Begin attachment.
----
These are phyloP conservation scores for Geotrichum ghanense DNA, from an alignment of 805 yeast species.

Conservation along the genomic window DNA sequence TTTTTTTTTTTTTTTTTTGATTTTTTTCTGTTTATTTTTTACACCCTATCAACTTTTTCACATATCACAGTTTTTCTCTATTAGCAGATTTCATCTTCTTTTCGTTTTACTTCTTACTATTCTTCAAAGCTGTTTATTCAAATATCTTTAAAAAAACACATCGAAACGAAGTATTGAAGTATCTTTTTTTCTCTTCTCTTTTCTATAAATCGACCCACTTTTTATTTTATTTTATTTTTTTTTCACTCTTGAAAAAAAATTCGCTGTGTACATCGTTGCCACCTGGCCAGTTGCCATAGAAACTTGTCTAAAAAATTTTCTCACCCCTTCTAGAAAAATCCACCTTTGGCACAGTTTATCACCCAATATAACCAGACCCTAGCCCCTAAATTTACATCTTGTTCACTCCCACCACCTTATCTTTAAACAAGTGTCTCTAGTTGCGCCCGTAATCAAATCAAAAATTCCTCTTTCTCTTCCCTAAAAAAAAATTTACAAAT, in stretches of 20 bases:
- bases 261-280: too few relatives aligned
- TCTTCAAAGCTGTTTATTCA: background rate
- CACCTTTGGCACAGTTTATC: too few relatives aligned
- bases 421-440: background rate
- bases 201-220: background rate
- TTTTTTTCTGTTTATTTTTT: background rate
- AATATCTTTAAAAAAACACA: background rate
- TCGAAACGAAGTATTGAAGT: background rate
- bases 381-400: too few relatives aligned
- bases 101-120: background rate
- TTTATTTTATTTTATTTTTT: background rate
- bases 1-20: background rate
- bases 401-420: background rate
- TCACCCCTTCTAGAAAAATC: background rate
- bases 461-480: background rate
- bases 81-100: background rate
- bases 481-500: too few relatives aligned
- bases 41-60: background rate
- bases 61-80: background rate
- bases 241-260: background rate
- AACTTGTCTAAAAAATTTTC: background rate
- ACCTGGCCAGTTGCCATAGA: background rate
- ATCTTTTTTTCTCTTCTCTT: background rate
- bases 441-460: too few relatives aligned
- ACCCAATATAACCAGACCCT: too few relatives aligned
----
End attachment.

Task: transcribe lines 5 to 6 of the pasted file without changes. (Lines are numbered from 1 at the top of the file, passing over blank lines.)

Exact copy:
- CACCTTTGGCACAGTTTATC: too few relatives aligned
- bases 421-440: background rate